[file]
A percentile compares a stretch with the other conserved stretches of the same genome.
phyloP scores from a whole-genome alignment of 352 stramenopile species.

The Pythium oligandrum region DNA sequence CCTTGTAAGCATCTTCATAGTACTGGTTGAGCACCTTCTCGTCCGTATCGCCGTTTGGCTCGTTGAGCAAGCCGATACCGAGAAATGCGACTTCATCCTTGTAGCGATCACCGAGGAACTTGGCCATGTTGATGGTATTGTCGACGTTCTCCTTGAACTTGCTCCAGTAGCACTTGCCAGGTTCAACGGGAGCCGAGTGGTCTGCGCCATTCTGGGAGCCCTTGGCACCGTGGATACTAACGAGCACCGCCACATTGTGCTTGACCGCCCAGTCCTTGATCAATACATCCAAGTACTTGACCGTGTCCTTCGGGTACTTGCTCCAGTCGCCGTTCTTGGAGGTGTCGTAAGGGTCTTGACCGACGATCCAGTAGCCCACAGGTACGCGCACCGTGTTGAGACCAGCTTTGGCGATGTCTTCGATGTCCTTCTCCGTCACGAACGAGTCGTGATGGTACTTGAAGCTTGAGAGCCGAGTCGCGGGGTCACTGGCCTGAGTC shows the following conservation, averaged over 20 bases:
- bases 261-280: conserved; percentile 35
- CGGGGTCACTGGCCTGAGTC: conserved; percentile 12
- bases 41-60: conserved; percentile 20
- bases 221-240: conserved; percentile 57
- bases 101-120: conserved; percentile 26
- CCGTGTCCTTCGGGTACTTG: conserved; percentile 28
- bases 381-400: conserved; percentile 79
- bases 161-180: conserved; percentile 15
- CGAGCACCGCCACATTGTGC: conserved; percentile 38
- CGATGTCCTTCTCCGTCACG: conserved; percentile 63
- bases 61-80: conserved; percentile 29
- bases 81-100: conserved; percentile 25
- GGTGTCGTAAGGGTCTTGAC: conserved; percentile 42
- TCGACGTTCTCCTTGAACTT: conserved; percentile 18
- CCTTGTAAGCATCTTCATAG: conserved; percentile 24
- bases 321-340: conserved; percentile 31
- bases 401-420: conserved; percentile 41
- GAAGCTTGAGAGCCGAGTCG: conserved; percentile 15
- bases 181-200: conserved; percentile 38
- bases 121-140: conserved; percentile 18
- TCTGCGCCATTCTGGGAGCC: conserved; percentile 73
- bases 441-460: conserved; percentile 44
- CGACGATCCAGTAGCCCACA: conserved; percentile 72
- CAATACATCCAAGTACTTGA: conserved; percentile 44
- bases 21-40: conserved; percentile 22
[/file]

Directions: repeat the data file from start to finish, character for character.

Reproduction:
A percentile compares a stretch with the other conserved stretches of the same genome.
phyloP scores from a whole-genome alignment of 352 stramenopile species.

The Pythium oligandrum region DNA sequence CCTTGTAAGCATCTTCATAGTACTGGTTGAGCACCTTCTCGTCCGTATCGCCGTTTGGCTCGTTGAGCAAGCCGATACCGAGAAATGCGACTTCATCCTTGTAGCGATCACCGAGGAACTTGGCCATGTTGATGGTATTGTCGACGTTCTCCTTGAACTTGCTCCAGTAGCACTTGCCAGGTTCAACGGGAGCCGAGTGGTCTGCGCCATTCTGGGAGCCCTTGGCACCGTGGATACTAACGAGCACCGCCACATTGTGCTTGACCGCCCAGTCCTTGATCAATACATCCAAGTACTTGACCGTGTCCTTCGGGTACTTGCTCCAGTCGCCGTTCTTGGAGGTGTCGTAAGGGTCTTGACCGACGATCCAGTAGCCCACAGGTACGCGCACCGTGTTGAGACCAGCTTTGGCGATGTCTTCGATGTCCTTCTCCGTCACGAACGAGTCGTGATGGTACTTGAAGCTTGAGAGCCGAGTCGCGGGGTCACTGGCCTGAGTC shows the following conservation, averaged over 20 bases:
- bases 261-280: conserved; percentile 35
- CGGGGTCACTGGCCTGAGTC: conserved; percentile 12
- bases 41-60: conserved; percentile 20
- bases 221-240: conserved; percentile 57
- bases 101-120: conserved; percentile 26
- CCGTGTCCTTCGGGTACTTG: conserved; percentile 28
- bases 381-400: conserved; percentile 79
- bases 161-180: conserved; percentile 15
- CGAGCACCGCCACATTGTGC: conserved; percentile 38
- CGATGTCCTTCTCCGTCACG: conserved; percentile 63
- bases 61-80: conserved; percentile 29
- bases 81-100: conserved; percentile 25
- GGTGTCGTAAGGGTCTTGAC: conserved; percentile 42
- TCGACGTTCTCCTTGAACTT: conserved; percentile 18
- CCTTGTAAGCATCTTCATAG: conserved; percentile 24
- bases 321-340: conserved; percentile 31
- bases 401-420: conserved; percentile 41
- GAAGCTTGAGAGCCGAGTCG: conserved; percentile 15
- bases 181-200: conserved; percentile 38
- bases 121-140: conserved; percentile 18
- TCTGCGCCATTCTGGGAGCC: conserved; percentile 73
- bases 441-460: conserved; percentile 44
- CGACGATCCAGTAGCCCACA: conserved; percentile 72
- CAATACATCCAAGTACTTGA: conserved; percentile 44
- bases 21-40: conserved; percentile 22